Scientists Use Genetically Altered Virus to Get Tumors to Tattle on Themselves
Scientists have used a genetically re-engineered herpes virus that selectively hunts down and infects cancerous tumors and then delivers genetic material that prompts cancers to secrete a biomarker and reveal their presence.
According to a study appearing May 11 in PLoS (Public Library of Science) ONE, the novel technology has the potential to vastly improve cancer diagnosis by allowing the disease to be caught at much earlier stages and to monitor the effectiveness of therapy.
Researchers at Cincinnati Children’s Hospital Medical Center who conducted the study say the new technique – developed in preclinical mouse models – could also be more cost effective and portable than current scanning technologies. This would make it useful for diagnosing cancers in less developed parts of the world.
"Our study represents a proof-of-principle in mice, and there is certainly room for further refinement. If ultimately validated in human trials, it could have implications for people with known cancer risk or who have a history of cancer and high risk of recurrence,’’ said Timothy Cripe, MD, PhD, senior investigator on the study and a physician and researcher in the Division of Oncology at Cincinnati Children’s.
"Early cancer detection is vital to improve cure rates because cancer stage predicts prognosis, but biomarkers are known for only a few cancer types. We were able to use a reprogrammed herpes virus administered intravenously to deliver genetic information that induces a known blood biomarker for cancer to be secreted by cancer cells,” explained Cripe, who collaborated on the study with first author, Andrew Browne, PhD, a fourth-year medical student at the UC College of Medicine and a recent graduate from UC’s Department of Electrical and Computer Engineering.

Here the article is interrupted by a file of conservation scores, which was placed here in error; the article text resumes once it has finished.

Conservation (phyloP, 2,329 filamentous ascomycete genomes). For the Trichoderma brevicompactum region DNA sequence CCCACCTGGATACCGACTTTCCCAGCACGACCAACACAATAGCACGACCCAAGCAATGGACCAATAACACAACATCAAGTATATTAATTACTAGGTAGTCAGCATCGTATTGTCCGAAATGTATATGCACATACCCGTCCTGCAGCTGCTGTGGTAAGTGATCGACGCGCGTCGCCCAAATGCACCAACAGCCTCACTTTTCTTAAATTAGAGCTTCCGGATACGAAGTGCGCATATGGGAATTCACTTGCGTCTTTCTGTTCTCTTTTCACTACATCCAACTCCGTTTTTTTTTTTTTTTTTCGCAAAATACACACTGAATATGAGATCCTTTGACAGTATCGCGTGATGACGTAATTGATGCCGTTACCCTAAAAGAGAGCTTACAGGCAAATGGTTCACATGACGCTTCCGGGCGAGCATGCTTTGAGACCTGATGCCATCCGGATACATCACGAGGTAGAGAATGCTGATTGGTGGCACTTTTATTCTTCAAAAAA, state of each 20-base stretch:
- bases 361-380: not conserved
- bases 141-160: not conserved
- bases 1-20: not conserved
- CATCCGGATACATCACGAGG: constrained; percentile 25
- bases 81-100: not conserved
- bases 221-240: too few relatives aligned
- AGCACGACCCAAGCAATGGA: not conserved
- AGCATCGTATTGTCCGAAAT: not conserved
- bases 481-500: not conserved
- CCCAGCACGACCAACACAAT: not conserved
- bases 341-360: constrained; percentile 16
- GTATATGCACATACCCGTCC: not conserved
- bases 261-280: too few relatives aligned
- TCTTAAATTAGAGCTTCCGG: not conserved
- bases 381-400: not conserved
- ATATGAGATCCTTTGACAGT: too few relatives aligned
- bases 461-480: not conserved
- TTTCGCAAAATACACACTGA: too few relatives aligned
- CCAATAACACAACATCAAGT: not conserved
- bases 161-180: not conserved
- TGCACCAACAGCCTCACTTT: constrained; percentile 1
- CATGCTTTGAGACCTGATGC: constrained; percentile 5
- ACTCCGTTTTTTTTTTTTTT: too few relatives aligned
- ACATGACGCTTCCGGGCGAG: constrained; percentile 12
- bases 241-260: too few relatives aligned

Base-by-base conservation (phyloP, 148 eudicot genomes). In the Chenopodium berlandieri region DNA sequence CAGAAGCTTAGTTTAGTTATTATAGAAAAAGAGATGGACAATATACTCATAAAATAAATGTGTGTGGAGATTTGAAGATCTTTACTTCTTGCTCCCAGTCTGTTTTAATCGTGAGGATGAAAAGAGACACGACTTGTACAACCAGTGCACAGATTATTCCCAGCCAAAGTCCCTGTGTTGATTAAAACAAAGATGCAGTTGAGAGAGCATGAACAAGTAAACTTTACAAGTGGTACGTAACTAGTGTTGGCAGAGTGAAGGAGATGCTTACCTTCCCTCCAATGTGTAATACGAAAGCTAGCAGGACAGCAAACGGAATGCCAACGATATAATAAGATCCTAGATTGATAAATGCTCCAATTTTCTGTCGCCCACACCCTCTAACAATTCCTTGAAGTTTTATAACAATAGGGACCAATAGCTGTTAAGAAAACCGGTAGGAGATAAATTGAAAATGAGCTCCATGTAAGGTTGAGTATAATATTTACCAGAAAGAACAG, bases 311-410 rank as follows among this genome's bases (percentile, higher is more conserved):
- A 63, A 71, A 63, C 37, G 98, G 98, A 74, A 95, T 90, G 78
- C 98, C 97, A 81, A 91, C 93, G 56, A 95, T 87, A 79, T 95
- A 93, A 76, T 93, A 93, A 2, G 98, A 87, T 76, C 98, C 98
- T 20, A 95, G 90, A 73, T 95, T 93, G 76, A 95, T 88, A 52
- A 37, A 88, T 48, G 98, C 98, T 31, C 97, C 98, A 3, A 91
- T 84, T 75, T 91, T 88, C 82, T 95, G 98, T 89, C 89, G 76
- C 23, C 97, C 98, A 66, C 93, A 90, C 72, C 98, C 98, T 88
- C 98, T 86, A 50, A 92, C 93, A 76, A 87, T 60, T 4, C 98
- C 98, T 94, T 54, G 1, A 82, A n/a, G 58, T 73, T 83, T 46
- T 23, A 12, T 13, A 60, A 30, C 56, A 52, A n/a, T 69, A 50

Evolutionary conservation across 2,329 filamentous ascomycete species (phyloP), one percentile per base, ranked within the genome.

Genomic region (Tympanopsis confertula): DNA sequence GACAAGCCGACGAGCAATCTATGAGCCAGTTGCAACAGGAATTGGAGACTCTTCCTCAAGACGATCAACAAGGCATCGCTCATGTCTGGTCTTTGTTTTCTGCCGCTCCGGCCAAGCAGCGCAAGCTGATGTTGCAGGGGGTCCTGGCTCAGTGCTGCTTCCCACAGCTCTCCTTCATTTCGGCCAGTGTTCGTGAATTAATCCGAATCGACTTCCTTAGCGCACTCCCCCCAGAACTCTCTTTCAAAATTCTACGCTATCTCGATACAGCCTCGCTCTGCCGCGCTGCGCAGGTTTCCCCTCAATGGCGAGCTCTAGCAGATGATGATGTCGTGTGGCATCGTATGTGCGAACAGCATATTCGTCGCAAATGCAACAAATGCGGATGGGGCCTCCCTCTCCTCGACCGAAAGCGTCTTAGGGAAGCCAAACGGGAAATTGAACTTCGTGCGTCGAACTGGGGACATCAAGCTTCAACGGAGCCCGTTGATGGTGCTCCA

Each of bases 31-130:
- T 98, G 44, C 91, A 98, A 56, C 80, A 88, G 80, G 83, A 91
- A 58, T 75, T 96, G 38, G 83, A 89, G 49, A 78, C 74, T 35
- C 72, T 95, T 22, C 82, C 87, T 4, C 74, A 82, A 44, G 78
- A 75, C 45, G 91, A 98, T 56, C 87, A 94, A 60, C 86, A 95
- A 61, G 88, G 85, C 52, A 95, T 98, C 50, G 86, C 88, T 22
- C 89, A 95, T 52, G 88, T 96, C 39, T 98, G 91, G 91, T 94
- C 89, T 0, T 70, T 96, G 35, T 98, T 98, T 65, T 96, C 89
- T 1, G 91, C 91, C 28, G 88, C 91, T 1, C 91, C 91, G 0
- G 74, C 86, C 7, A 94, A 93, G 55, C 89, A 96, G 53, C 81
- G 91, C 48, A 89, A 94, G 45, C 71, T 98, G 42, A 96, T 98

The researchers engineered a herpes simplex virus mutant they called rQ-M38G, reprogramming its genetic makeup so it bypasses healthy tissues and instead targets rapidly dividing cancer cells for infection.
They also genetically armed the virus so it prompts cancer cells to secrete Gaussia luciferase (GLuc). GLuc is a luminescent, easily detectable protein the researchers used as a universal blood biomarker for cancer cells infected by rQ-M38G. Because rQ-M38G/GLuc might also help shrink cancer, it is part of a new class of agents dubbed "theragnostics” that can simultaneously be used for diagnosis and therapy, Cripe said.
Initially the researchers tested rQ-M38G on laboratory cell cultures of healthy dormant human skin cells and on rapidly dividing cancer cells. Virus replication and biomarker production were very low in the dormant normal cells. In contrast, virus replication and biomarker production were much higher in tumor cell lines of malignant peripheral nerve sheath tumors, osteosarcoma (bone cancer), rhabdomyosarcoma (muscle cancer) and Ewing sarcoma.
Researchers then tested the virus’s detection capabilities in mouse models of these same cancers by injecting rQ-M38G into their tail veins, and for comparison into the tail veins of healthy control mice. Non-tumor bearing mice showed background signals for the virus without significant replications or biomarker production.
More than 90 percent of the tumor bearing mice showed significant virus replication and biomarker production. The technology even worked in some mice with only microscopic amounts of cancer in their kidneys, researchers report.
If it were to work as well in humans, the scientists estimate that hidden tumors less than half-inch in diameter might be detectable. Because of the anticipated immune response against the virus and the GLuc protein in humans, further refinements of the technology will likely be needed to be able to use it more than once.
The study is one more example of the expanding research into using reprogrammed HSV as novel methods to treat or diagnose cancer, especially as medicine reaches the limits of modern chemotherapies. Cripe said this creates an urgent need for new strategies against stubborn metastatic disease. Less than 30 percent of patients with metastatic cancer survive beyond five years, despite the aggressive use of modern combination therapies that include chemotherapy.
Also collaborating on the current study were Jennifer Leddon, Mark Currier, Jon Williams, Jason Frischer and Margaret Collins, all of Cincinnati Children’s.
Funding support for the study came from the CancerFree Kids Pediatric Cancer Research Alliance and the National Institutes of Health. Cincinnati Children’s Hospital Medical Center and the UC College of Medicine are part of the Cincinnati Cancer Center, a joint cancer program also involving UC Health University Hospital.
The collaborative initiative brings together interdisciplinary research teams of caring scientists and health professionals to research and develop new cures, while providing a continuum of care for children, adults and families with cancer.